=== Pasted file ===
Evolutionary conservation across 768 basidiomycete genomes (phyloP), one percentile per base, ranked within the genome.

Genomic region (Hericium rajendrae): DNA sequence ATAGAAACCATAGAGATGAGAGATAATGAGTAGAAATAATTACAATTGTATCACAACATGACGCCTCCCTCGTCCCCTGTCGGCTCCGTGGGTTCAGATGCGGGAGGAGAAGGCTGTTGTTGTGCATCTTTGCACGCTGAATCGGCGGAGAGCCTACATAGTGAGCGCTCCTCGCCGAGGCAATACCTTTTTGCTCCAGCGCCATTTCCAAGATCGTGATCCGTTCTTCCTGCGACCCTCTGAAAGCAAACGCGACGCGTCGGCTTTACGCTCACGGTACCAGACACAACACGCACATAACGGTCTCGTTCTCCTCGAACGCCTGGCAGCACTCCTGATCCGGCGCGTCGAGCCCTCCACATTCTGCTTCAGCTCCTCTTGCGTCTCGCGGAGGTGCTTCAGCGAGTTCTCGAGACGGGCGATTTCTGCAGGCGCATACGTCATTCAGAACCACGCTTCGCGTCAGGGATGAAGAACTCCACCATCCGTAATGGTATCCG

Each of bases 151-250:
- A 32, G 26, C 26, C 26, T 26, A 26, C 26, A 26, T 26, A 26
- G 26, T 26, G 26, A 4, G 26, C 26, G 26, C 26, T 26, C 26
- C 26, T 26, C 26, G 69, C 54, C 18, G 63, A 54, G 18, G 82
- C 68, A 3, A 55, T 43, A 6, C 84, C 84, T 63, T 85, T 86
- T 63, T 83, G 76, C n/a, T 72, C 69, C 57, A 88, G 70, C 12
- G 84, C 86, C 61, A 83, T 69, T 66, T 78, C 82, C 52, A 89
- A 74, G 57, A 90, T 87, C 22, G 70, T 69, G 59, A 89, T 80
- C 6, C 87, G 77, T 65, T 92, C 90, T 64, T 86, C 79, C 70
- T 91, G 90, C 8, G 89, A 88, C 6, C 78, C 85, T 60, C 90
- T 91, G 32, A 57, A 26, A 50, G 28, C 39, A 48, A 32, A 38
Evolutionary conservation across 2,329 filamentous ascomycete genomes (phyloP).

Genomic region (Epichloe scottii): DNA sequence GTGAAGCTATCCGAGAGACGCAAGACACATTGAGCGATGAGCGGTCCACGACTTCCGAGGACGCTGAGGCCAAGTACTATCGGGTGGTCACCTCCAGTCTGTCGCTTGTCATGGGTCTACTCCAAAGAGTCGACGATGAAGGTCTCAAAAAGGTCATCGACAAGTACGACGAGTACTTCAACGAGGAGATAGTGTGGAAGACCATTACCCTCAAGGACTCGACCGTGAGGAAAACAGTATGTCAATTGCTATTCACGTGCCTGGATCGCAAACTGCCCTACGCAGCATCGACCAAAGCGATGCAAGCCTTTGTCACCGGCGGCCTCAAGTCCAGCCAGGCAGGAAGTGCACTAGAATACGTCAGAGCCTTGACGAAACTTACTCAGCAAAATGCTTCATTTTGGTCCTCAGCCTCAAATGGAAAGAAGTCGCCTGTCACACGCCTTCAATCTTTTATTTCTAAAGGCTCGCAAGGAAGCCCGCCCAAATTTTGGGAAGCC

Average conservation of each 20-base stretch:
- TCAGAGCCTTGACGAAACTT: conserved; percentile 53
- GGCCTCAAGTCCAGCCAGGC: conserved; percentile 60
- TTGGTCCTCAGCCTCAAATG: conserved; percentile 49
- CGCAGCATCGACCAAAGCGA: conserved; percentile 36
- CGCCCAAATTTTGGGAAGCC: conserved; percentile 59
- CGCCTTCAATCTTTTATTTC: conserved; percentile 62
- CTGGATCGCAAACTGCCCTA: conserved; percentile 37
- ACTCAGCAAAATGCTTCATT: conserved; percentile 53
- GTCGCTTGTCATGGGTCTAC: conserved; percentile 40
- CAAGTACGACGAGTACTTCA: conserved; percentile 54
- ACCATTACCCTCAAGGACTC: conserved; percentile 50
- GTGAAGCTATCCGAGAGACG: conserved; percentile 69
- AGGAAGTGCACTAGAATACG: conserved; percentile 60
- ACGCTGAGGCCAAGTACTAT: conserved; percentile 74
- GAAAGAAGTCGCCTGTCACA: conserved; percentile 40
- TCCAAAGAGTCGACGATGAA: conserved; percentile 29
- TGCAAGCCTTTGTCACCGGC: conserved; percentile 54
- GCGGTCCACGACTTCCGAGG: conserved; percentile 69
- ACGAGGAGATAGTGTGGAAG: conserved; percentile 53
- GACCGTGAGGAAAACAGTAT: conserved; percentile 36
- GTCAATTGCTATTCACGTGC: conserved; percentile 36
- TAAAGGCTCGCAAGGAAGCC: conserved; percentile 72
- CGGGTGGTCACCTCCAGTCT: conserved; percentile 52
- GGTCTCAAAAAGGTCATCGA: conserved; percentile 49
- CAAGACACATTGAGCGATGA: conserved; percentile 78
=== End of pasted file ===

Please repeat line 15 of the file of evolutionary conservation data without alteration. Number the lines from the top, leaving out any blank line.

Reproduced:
Genomic region (Epichloe scottii): DNA sequence GTGAAGCTATCCGAGAGACGCAAGACACATTGAGCGATGAGCGGTCCACGACTTCCGAGGACGCTGAGGCCAAGTACTATCGGGTGGTCACCTCCAGTCTGTCGCTTGTCATGGGTCTACTCCAAAGAGTCGACGATGAAGGTCTCAAAAAGGTCATCGACAAGTACGACGAGTACTTCAACGAGGAGATAGTGTGGAAGACCATTACCCTCAAGGACTCGACCGTGAGGAAAACAGTATGTCAATTGCTATTCACGTGCCTGGATCGCAAACTGCCCTACGCAGCATCGACCAAAGCGATGCAAGCCTTTGTCACCGGCGGCCTCAAGTCCAGCCAGGCAGGAAGTGCACTAGAATACGTCAGAGCCTTGACGAAACTTACTCAGCAAAATGCTTCATTTTGGTCCTCAGCCTCAAATGGAAAGAAGTCGCCTGTCACACGCCTTCAATCTTTTATTTCTAAAGGCTCGCAAGGAAGCCCGCCCAAATTTTGGGAAGCC